Part 4 takes the place of the methods section of a standard empirical paper. In a sense, you are still saying what you did, but it is perhaps more accurate to say that you are explaining what happened to you to force you into a theoretical reflection. It may simply be a development within your field (someone else's or your own empirical results, published elsewhere) or it may be an "event" like the publication of a correspondence or a translation of a previously untranslated work by a major theorist. World events, too, may be relevant here. After 1989 and 2001 there were all kinds of reasons to "rethink" the theories that framed work in a whole range social sciences. Since you're saying how the problem arose, you will also need to say what materials came into view: what texts have you read and how have you read them?

Part 5 will present your argument in detail. It's a good idea to divide the argument into sub-theses each of which can be demonstrated separately. Two to four sections of three to six paragraphs gives you some manageable space to work with here. Finally, part 6 will cash out your analysis in consequences, usually for theory, though sometimes for practice. (You might want to emphasize the important political consequences of your line of thinking.) An important class of "theoretical" implications here is "method". If you're right that we have to see the world in a new way (a theory is always a way of seeing the world) then perhaps we will have to do things differently too?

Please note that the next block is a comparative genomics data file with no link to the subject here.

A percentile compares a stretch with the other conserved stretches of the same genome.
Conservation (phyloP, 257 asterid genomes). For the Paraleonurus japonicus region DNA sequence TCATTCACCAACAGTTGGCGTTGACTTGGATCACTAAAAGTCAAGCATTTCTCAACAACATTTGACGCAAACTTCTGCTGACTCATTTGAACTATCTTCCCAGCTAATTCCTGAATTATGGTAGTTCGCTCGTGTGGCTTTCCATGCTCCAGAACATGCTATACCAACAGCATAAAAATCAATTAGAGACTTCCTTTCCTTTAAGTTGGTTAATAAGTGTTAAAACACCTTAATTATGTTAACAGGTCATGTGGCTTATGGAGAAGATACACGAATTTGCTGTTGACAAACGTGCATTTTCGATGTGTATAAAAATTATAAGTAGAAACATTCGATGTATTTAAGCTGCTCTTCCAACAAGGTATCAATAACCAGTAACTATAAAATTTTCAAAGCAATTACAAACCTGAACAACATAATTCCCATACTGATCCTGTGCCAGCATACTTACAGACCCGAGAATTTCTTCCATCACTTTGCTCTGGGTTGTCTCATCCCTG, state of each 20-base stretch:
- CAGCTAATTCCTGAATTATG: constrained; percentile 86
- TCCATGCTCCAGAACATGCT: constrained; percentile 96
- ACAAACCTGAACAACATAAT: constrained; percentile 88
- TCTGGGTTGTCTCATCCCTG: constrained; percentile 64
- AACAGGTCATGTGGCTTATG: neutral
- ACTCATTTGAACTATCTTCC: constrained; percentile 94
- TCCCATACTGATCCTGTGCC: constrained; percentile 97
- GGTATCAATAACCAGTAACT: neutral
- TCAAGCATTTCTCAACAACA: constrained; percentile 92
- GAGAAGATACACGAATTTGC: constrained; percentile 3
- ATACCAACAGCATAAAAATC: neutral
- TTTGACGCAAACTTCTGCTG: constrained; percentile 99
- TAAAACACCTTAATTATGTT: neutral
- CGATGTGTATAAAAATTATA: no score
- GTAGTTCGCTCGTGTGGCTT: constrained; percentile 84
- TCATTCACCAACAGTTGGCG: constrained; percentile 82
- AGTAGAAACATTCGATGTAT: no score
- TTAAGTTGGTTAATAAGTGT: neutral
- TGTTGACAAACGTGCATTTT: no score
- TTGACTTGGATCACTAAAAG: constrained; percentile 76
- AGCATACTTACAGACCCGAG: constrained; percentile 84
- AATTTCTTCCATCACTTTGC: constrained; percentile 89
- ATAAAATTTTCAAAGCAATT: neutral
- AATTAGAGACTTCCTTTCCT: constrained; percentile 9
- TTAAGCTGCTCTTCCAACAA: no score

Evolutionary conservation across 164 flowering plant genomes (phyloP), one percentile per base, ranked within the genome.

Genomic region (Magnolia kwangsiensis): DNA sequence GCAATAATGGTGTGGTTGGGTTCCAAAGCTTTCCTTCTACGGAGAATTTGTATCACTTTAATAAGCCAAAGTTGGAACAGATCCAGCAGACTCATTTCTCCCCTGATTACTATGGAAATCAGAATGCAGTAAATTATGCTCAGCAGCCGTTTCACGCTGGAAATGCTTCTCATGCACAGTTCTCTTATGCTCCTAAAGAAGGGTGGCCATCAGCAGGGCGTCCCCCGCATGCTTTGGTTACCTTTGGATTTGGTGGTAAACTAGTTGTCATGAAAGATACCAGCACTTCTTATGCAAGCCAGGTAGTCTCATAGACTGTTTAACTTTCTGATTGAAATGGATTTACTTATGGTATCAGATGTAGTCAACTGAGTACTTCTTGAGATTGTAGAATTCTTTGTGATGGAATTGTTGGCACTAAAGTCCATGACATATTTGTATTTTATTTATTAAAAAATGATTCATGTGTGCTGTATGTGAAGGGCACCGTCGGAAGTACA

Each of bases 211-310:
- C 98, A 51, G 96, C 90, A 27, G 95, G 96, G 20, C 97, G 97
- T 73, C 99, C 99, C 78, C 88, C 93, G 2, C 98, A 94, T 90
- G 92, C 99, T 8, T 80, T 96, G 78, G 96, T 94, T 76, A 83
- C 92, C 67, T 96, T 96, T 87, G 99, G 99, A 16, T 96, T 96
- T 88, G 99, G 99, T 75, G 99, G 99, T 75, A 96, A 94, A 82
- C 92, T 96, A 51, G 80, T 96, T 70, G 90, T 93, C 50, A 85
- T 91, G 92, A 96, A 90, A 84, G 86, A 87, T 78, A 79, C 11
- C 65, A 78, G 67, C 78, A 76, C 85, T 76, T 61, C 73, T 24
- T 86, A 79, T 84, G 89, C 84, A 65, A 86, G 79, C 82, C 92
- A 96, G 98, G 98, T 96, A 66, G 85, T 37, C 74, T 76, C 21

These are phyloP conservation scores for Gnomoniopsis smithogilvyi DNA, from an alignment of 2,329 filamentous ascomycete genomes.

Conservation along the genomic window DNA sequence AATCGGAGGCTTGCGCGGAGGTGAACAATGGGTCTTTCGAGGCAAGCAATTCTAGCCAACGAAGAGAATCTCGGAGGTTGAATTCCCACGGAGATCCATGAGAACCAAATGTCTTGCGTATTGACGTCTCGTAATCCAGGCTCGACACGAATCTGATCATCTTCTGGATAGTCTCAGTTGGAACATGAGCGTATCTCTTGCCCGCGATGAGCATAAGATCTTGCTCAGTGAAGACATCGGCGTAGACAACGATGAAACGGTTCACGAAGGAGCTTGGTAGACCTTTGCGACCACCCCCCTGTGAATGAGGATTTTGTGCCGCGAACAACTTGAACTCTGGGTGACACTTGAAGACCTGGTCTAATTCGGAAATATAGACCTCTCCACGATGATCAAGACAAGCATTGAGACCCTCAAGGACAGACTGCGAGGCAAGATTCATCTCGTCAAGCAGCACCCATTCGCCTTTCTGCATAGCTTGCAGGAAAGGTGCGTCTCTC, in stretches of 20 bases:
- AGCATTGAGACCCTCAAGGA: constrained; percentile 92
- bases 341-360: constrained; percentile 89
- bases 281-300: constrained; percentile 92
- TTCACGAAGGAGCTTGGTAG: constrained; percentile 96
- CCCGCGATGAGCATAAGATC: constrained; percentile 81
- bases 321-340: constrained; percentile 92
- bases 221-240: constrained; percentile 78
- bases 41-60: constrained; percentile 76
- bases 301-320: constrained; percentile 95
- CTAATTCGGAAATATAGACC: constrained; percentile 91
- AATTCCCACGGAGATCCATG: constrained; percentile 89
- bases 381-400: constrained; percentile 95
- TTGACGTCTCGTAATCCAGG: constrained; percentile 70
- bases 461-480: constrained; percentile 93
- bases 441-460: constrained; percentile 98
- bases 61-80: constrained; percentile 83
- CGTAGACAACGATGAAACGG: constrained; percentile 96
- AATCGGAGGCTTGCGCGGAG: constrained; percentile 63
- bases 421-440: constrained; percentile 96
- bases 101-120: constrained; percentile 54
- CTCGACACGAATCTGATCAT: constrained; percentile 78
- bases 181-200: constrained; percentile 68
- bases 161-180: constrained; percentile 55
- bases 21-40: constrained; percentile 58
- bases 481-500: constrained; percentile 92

The conclusion should consist of two paragraphs, one of which states your conceptual argument in the strongest, simplest terms you can imagine. You may want to use the sentence that completes the key sentence of paragraph three (i.e., everything after "I will argue that") as a key sentence here. The last paragraph could suitably extend the history of the field that you presented in paragraph 1 and elaborated in part 2 by imagining a possible future.

I hope that's useful. Don't hesitate to add your own suggestions or questions in the comments.

9 comments:

Presskorn said...

Science is to the world what theory is to history? (That's not quite right, is it?)

And although I get the point; I'm not exactly sure that substitution of the "world" (in social science) for "history" (for theory) is quite right or at least not sure that it's a very helpful way of phrasing it. Paragraph one, it seems to me, should not be history straight. Even if describing history, it should be "presentist". E.g. I think the first paragraph could read something like "Much like modern social theory, Aristotle wondered whether ...", but it strikes me as quite odd to start off with history straight along the lines "In his book De Anima from the 4th century BC, Aristotle wondered whether..."

The problem repeats itself later in the model, where I think I would "the critical occasion" further up towards the beginning...

Thomas said...

No, science is to the world what politics is to history.

The oddness you might experience reading a history that begins "straight off" in any particular place or time only says something about what field you're in. "Durkheim was, perhaps, the first sociologist to face directly the question of what a 'social fact' is. Accordingly, he was also the first to fail, seriously, to answer it."